New Cookbook!

Announcing Sugar and Salt: Book Two -The Orange Book!  This collection of recipes from my galley and home kitchen will arrive at our door step (or barn step) soon!  Here’s a look at the process….

Photo by Rocky Coast Photography
Over the past several months we’ve been getting serious about producing a cookbook, so we made a lot of food.
Photo by Rocky Coast Photography
Some of it was chocolate! And delicious.
Photo by Rocky Coast Photography
Some of it was healthy. And delicious!
Photo by Rocky Coast Photography
When we couldn’t hold all of the pieces in our head any longer, we posted it all over the office walls.
Photo by Rocky Coast Photography
We got to knit. And made a Ball jar cozy (several actually) using Mim Bird‘s pattern.
Photo by Rocky Coast Photography
Occasionally, we made cocktails. They were well timed.
Then Elizabeth made them look pretty in photos.
Then Elizabeth made them look pretty in photos.
Photo by Rocky Coast Photography
And then we drank them.
Photo by Rocky Coast Photography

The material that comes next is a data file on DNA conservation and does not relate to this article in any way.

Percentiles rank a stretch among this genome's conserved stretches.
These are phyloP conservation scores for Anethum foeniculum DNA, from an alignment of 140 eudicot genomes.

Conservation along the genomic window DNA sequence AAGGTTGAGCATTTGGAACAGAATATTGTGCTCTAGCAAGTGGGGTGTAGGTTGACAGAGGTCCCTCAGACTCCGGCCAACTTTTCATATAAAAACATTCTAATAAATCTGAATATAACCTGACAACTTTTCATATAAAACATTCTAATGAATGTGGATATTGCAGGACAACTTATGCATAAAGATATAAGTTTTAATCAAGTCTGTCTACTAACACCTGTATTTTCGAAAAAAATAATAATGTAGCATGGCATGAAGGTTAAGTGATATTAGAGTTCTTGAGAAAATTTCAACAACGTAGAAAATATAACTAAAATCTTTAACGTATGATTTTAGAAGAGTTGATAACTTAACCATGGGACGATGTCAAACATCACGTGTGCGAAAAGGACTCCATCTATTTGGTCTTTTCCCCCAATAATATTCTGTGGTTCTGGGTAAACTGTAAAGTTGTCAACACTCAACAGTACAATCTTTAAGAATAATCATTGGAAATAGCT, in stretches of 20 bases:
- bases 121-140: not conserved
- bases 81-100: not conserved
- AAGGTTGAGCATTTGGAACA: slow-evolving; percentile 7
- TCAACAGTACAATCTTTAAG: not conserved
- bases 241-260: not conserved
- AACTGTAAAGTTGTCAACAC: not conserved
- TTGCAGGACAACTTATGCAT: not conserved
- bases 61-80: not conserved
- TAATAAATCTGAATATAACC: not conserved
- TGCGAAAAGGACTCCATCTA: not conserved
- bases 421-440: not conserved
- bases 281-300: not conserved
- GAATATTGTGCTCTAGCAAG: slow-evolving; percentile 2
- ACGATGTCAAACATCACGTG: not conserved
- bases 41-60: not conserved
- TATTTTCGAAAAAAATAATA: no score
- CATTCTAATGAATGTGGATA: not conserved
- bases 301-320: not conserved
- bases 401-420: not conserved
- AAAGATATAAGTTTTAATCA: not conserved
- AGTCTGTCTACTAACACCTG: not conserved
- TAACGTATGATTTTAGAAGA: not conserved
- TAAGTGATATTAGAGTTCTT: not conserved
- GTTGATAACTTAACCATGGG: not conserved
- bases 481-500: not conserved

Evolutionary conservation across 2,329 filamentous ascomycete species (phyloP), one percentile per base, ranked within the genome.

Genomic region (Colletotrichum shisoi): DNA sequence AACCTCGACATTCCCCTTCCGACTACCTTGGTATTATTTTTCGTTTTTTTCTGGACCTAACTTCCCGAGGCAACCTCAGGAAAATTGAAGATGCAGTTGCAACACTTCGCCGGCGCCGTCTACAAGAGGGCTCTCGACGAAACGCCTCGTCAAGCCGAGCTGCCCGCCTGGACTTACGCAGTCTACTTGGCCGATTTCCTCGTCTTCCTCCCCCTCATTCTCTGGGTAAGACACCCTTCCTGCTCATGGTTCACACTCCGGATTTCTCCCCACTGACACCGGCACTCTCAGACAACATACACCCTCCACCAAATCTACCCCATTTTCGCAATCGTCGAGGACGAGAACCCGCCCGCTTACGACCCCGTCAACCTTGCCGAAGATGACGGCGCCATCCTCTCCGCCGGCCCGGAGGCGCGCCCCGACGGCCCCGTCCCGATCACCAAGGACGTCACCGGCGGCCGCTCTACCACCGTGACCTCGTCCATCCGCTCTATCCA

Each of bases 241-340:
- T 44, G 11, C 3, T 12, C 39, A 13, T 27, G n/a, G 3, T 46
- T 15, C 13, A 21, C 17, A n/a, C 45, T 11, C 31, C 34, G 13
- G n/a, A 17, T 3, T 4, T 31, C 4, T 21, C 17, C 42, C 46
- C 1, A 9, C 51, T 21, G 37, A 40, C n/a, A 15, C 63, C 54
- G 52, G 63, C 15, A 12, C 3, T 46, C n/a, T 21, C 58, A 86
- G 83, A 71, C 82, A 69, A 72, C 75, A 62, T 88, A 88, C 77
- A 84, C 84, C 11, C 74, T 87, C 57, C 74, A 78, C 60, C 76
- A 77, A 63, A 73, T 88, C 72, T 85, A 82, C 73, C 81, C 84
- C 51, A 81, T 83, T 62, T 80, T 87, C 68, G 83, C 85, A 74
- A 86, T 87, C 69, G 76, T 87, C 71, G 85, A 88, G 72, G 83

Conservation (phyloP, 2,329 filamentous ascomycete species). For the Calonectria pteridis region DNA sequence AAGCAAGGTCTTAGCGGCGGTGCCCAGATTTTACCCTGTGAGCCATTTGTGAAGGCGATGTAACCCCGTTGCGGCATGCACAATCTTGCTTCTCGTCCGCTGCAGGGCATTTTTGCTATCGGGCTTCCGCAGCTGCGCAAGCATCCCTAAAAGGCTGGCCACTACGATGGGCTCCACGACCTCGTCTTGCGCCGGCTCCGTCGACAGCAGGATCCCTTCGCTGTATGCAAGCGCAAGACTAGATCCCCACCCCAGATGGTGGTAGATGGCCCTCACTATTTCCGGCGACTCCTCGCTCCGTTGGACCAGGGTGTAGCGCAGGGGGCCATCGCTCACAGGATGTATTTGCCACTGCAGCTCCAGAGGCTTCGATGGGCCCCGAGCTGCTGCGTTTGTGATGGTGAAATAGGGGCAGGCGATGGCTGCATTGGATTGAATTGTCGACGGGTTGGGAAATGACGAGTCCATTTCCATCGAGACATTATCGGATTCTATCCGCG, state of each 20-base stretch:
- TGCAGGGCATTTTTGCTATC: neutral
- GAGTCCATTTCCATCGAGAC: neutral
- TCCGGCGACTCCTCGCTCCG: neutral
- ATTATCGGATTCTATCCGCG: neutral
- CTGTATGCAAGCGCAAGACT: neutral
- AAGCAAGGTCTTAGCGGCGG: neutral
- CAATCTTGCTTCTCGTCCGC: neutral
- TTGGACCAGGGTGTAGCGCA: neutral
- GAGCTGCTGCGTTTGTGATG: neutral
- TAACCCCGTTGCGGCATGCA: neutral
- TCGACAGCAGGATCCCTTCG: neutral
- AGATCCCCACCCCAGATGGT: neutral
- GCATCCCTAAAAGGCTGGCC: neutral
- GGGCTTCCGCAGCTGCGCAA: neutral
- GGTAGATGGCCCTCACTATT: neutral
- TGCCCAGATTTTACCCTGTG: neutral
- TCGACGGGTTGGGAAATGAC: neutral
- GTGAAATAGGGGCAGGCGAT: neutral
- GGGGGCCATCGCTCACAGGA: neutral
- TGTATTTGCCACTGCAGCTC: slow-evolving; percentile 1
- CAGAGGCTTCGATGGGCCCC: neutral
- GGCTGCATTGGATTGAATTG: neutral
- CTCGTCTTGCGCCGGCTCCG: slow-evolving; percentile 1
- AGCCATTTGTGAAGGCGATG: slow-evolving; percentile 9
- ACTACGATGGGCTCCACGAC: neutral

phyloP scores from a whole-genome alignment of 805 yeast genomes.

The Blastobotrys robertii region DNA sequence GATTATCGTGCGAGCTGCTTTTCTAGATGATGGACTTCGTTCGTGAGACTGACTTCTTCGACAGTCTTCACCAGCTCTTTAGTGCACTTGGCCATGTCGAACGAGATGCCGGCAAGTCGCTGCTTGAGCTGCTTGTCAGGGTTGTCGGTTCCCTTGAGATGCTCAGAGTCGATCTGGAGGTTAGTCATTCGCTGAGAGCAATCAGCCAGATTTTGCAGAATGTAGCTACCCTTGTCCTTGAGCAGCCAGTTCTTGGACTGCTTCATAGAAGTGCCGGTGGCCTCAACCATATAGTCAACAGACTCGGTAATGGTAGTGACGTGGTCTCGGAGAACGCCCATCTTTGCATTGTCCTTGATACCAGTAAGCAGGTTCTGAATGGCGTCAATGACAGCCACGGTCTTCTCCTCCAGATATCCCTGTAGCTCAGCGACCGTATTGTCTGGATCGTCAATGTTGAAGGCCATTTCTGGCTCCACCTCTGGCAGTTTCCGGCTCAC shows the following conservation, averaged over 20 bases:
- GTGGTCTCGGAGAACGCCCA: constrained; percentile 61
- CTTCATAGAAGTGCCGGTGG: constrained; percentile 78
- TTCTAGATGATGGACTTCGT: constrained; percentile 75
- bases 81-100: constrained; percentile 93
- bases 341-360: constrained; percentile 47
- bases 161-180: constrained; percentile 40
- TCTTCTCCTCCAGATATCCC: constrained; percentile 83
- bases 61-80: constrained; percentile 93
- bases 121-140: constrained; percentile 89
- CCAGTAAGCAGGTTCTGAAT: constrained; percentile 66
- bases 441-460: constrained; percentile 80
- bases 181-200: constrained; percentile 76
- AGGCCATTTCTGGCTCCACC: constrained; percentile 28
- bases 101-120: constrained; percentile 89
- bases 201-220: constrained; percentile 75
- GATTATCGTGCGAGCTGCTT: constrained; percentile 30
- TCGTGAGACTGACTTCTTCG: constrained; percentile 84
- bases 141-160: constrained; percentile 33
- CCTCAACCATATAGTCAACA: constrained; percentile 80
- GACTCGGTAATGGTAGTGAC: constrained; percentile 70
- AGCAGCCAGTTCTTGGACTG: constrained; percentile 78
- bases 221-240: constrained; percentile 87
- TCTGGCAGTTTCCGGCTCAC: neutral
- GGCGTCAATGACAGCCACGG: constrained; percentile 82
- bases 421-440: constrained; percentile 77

Some of us had lemonade instead. And also, one of us got confused.
Photo by Rocky Coast Photography
Then we made Brussels sprouts that were so good we almost didn’t get the photo (because we ate them all while standing at the stove).
Photo by Rocky Coast Photography
A lot of words got written and someone had to take a doggie break.
Photo by Rocky Coast Photography
And then there was more food.

Now that was fun!

Click Sugar and Salt to order.

Coastal Living’s Daily Catch!

Thank you, Betsy Cribb of Coastal Living Magazine’s Daily Catch, for a great article on the Riggin and our Maine Food Cruises.  You captured it perfectly!